2. Donít expect to reach consensus. Some issues that exist in every relationship are difficult to agree upon. It could be how often you have sex, what consequences you provide for misbehaving children or how much money to allocate from your budget for fun and entertainment. This fall, the issue that divides you and your partner, could well be politics. Reaching a consensus in politics is unlikely. This would require one person to cave in and go against their basic beliefs. No one likes, nor should anyone be required, to sacrifice his or her core beliefs simply for the sake of agreement.
3. Agree to disagree. Agreement on the best person to lead our country may be impossible, but agreeing on disagreeing is possible. Asking your partner, "Can we agree to disagree on this?" offers a way out of the agreement/disagreement dilemma. It suggests an alternative way to reach a consensus, one that allows both parties to maintain their political points of view. Agreeing to disagree helps you transcend the conflict. It places your relationship above the issue, putting more importance on acknowledging and accepting each otherís beliefs than on making one party right and the other wrong.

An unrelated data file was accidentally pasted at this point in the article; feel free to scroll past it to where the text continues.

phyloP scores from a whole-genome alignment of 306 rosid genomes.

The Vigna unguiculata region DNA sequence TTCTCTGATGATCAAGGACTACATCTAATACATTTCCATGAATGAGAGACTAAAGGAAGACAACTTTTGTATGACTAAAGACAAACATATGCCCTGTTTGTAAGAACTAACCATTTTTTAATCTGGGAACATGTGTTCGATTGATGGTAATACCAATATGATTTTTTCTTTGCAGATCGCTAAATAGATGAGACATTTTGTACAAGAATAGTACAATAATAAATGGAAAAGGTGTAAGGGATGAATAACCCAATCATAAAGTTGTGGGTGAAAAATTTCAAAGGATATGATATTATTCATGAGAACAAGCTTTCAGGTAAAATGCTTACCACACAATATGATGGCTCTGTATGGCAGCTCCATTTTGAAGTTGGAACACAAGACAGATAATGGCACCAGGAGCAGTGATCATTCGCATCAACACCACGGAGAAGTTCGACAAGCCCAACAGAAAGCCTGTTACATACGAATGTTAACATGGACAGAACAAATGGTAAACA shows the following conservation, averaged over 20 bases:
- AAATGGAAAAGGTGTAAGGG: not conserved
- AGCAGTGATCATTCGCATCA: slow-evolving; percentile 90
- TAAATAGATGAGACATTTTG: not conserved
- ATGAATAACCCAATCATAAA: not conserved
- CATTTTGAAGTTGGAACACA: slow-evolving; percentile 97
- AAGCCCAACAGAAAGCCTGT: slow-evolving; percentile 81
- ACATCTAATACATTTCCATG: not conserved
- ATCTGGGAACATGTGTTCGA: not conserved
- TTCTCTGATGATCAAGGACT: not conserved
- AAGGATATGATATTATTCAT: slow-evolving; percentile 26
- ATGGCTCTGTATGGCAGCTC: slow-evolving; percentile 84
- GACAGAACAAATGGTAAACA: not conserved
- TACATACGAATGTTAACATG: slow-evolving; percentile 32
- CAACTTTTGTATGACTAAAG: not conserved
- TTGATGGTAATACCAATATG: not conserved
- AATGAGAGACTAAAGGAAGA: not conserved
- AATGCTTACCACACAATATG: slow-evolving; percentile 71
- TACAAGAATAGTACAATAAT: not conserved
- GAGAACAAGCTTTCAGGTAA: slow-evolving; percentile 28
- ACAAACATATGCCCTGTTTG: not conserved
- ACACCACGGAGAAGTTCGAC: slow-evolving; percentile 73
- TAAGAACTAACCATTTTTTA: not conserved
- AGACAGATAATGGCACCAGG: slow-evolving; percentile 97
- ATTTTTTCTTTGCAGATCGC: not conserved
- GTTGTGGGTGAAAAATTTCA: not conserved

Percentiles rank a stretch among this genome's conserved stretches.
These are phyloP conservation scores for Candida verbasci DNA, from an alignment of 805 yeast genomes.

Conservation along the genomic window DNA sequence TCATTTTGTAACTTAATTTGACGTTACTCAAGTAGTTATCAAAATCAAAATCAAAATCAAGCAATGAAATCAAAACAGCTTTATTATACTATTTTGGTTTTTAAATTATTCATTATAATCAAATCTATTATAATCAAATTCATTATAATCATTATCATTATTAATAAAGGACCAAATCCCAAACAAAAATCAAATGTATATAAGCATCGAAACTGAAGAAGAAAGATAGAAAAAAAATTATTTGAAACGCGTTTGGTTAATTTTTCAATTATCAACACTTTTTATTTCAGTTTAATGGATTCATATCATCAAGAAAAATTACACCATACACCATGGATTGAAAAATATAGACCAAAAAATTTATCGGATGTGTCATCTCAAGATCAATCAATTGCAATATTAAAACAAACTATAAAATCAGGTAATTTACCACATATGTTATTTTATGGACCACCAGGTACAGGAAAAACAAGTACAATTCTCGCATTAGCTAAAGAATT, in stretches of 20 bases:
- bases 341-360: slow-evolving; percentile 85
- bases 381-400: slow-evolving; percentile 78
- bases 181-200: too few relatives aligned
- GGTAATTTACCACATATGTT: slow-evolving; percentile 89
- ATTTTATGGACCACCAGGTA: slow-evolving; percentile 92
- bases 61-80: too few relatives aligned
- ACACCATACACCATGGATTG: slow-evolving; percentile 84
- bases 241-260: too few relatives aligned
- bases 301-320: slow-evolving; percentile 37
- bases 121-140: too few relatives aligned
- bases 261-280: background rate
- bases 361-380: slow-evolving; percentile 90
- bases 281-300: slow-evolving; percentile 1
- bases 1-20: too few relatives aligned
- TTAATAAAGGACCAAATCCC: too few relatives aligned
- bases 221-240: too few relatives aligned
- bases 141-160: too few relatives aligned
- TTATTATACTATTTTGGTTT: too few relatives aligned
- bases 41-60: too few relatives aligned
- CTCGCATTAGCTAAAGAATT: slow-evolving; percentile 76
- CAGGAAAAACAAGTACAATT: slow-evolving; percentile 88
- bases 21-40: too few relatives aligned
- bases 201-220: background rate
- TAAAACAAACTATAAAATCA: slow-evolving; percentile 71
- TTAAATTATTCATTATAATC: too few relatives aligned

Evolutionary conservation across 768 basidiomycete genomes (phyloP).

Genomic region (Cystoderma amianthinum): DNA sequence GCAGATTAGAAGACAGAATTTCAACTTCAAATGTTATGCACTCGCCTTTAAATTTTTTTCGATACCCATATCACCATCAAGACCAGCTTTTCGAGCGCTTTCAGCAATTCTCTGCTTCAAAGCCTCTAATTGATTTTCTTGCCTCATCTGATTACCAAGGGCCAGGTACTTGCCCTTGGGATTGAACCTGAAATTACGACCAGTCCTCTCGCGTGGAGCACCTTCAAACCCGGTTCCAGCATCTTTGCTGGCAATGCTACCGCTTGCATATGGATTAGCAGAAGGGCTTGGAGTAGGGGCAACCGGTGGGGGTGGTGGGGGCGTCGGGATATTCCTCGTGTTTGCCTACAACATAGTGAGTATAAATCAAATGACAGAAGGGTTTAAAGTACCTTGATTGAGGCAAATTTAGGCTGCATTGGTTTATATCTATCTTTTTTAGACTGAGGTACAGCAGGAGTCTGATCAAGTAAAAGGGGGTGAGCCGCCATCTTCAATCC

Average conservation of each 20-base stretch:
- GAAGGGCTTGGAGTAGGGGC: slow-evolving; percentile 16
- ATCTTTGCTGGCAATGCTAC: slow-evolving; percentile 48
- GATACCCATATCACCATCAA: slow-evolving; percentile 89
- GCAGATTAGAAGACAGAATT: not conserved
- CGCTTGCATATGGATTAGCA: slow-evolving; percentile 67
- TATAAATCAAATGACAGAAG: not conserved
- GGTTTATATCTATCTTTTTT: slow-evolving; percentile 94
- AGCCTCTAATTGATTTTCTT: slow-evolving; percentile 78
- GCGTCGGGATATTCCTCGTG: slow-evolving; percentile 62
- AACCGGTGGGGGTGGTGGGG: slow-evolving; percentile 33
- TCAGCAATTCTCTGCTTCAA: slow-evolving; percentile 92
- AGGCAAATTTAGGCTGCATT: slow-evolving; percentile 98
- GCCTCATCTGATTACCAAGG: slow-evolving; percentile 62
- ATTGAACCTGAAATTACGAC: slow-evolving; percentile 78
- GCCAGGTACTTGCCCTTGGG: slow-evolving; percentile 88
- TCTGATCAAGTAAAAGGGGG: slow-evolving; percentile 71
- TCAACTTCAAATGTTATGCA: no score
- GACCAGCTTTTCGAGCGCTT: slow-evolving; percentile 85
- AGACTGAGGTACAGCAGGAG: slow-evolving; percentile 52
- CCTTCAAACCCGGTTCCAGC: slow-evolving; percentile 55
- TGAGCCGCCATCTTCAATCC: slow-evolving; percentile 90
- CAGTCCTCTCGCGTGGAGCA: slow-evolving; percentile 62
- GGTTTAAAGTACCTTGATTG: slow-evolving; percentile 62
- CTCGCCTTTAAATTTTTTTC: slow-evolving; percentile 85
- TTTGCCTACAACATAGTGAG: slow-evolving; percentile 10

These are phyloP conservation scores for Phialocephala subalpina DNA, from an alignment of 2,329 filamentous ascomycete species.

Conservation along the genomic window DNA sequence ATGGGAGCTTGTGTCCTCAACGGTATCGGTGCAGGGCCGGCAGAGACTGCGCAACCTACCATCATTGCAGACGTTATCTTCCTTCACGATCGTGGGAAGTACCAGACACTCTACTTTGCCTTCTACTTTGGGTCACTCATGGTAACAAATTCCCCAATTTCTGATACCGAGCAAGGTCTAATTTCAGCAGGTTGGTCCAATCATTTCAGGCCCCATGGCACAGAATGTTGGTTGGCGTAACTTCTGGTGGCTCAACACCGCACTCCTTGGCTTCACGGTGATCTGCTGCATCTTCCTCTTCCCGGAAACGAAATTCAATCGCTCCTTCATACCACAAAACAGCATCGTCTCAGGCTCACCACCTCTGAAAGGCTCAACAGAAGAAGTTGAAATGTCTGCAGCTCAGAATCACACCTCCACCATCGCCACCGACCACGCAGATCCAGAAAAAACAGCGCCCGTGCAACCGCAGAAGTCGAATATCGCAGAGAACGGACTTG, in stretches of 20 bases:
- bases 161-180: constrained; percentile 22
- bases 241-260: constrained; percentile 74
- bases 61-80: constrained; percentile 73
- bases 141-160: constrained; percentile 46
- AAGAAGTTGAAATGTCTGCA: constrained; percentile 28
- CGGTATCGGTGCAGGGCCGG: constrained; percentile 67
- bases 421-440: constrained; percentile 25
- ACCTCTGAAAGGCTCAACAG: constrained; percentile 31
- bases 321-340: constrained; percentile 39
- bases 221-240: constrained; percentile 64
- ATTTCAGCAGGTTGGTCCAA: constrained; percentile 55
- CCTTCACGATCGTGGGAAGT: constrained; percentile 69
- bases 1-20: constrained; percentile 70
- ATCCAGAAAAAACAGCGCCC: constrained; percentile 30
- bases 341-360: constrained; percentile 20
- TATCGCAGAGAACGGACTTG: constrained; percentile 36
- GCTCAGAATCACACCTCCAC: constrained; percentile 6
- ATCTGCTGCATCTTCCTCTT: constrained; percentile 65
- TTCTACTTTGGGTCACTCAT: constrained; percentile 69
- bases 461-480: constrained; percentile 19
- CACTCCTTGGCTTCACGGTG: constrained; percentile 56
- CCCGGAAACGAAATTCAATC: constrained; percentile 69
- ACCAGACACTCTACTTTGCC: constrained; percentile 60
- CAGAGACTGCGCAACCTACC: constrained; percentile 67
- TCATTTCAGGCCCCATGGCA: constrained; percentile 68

4. Find common ground. What can you agree on? You can agree that you donít see the issues the same way. You can agree that neither of you is likely to switch sides. You can agree that the issues will probably remain unresolved. You can agree that you both love each other even if one of you prefers John McCain and the other prefers Barack Obama. You can agree that we live in the greatest nation on earth. You can agree that political dissent is essential for appropriate checks and balances. You can agree on the importance of respecting differences and honoring anotherís point of view, even if you donít agree with it.